There, religion is looked on as a potential threat, Communist Party members must be atheists and government bodies tightly regulate the practice of five “recognized” religions. Crackdowns have worsened against Tibetan Buddhists and Uighur Muslims, as well as the Falun Gong sect. Pew’s recent report rated religious hostility in China as “high” for the first time.

“The current situation in China is not acceptable,” says Bennett. “In Canada we need a multi-faceted policy approach about commercial relations and bilateral interests, but we need to also emphasize repeatedly the human rights aspect. I have no problem speaking frankly in any country where we have concerns about religious freedom.”

Those countries include Kazakhstan, where the Christian minority has been targeted and religious materials censored. In Ukraine, Bennett criticized intimidation of Catholic university students and administration.

In Turkey he met the Patriarch of Constantinople and discussed the challenges facing Christians there and in the Middle East. And he has protested the imprisonment of Iran’s moderate Grand Ayatollah Hossein Kazemeyni Boroujerdi and helped to obtain the release of a Muslim leader detained in Sri Lanka.

The Office of Religious Freedom has launched a project in Indonesia, where Christians and Ahmadiyya Muslims have been brutally attacked by Islamic extremists. A second of two projects will begin this year in Nigeria — a country dangerously divided between Christians and Muslims —bringing together Christian and Muslim women for dialogue that could lead to deeper understanding.

More projects will follow in the next two years, chosen from at least 100 proposals submitted to the Religious Freedom Fund.

But for critics of the Harper government the question remains: does planting Canada’s footprint on the turbulent territory of religious freedom most benefit the oppressed, or the politicians back home?

From Canada’s religious communities the reviews are generally positive.

“We are pleased with Bennett’s first year,” says Gerald Filson, chair of the Canadian Interfaith Conversation and public affairs director for the Baha’i Community of Canada. Members of the Baha’i faith suffer repression and discrimination in Iran.

“I was very impressed when I met him,” Filson said. “He’s realistic, focusing on countries where (Canada) can maybe make changes on the ground, like Belize, Indonesia and Turkey. To make religious freedom an international norm, any way you do it is good.”

Harper’s highly publicized recent visit to Israel, in which Bennett played a supporting role, won rave reviews from the Jewish community’s supporters of the Israeli government, as has Ottawa’s pro-Israel policy.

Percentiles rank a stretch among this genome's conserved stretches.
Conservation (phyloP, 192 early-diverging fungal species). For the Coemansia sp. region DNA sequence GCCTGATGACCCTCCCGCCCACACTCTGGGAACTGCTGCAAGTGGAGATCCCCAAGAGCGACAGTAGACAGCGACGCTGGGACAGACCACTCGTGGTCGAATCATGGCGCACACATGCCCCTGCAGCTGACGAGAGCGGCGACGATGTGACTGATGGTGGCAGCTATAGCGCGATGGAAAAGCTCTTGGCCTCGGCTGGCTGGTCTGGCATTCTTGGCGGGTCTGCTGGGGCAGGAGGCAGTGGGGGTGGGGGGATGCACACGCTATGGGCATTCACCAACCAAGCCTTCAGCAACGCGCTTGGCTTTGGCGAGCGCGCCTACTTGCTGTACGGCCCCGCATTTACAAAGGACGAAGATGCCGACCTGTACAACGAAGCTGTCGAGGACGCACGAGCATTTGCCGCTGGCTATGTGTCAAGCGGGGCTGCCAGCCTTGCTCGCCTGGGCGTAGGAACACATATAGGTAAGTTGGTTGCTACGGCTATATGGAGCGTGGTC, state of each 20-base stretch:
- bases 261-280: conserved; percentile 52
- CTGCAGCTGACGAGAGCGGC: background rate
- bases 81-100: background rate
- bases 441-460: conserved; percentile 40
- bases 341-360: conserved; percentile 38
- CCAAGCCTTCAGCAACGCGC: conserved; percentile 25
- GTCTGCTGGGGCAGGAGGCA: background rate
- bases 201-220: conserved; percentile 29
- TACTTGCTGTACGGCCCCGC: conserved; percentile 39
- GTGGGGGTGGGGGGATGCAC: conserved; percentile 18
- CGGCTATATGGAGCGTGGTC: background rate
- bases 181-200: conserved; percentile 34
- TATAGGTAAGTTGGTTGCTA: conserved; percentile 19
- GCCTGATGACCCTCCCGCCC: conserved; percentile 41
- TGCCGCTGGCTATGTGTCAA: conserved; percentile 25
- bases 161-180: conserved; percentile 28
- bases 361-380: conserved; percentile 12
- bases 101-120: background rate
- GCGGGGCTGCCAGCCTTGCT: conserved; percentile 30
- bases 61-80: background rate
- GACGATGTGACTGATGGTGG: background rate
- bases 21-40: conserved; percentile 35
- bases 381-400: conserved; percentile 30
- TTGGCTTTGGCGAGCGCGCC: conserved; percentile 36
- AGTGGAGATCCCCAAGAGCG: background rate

Coptic Christians are happy with the attention they have received from Bennett’s office. “It’s definitely important,” says Maher Rizkalla, who heads the Canadian Coptic Association’s Ontario chapter. “Religious discrimination is a problem throughout the Middle East and Egypt in particular. Through diplomacy I am sure we will get results.”

Sikhs are also impressed. “Bennett has taken the time to understand the faith and concerns we have for co-religionists abroad,” said Balpreet Singh Boparai of the World Sikh Organization of Canada. “We brought up issues we are facing in Afghanistan, Pakistan, religious freedom in India and banning of turbans in France. He listened closely. I think he is doing a marvelous job.”

Bennett has had dialogues with a number of Hindu religious representatives. But, says David Poopalapillai of the Canadian Tamil Congress – which includes many Canadian Hindus – the religious freedom office is “a good initiative that doesn’t go far enough. They should reach out to the community with public meetings, so people will know they are there.”

Critics are more outspoken as the federal election machine cranks up for 2015.

“It just looks like another example of cultivating the ethnic vote,” says Marci McDonald, author of

The Armageddon Factor: the Rise of Christian Nationalism in Canada. “The new face of the religious right in Canada is ethnic evangelical and Catholic congregations, which have grown thanks to immigrants, while mainstream church membership has plummeted.”

For Bennett, proving his office’s effectiveness is far from easy. Its major difficulty is measuring progress. Bitter religious strife, persecution and repression do not exist in isolation: they spring from disputes involving power, profit and territory. Issues that inch toward resolution, if at all, at a glacial pace.

Bennett’s conviction, like his faith, is unwavering.

“Regardless of what party is in power they have political interests,” he says. “For the Conservative party in the next election, I’m sure they will want to make reference to the fact that they opened an Office of Religious Freedom.

“But that’s not my concern. My concern is to advance the mandate I’ve been given, engage with those countries where we need to have a dialogue, and demonstrate that Canada, by advancing religious freedom in the world, is hopefully making a difference.”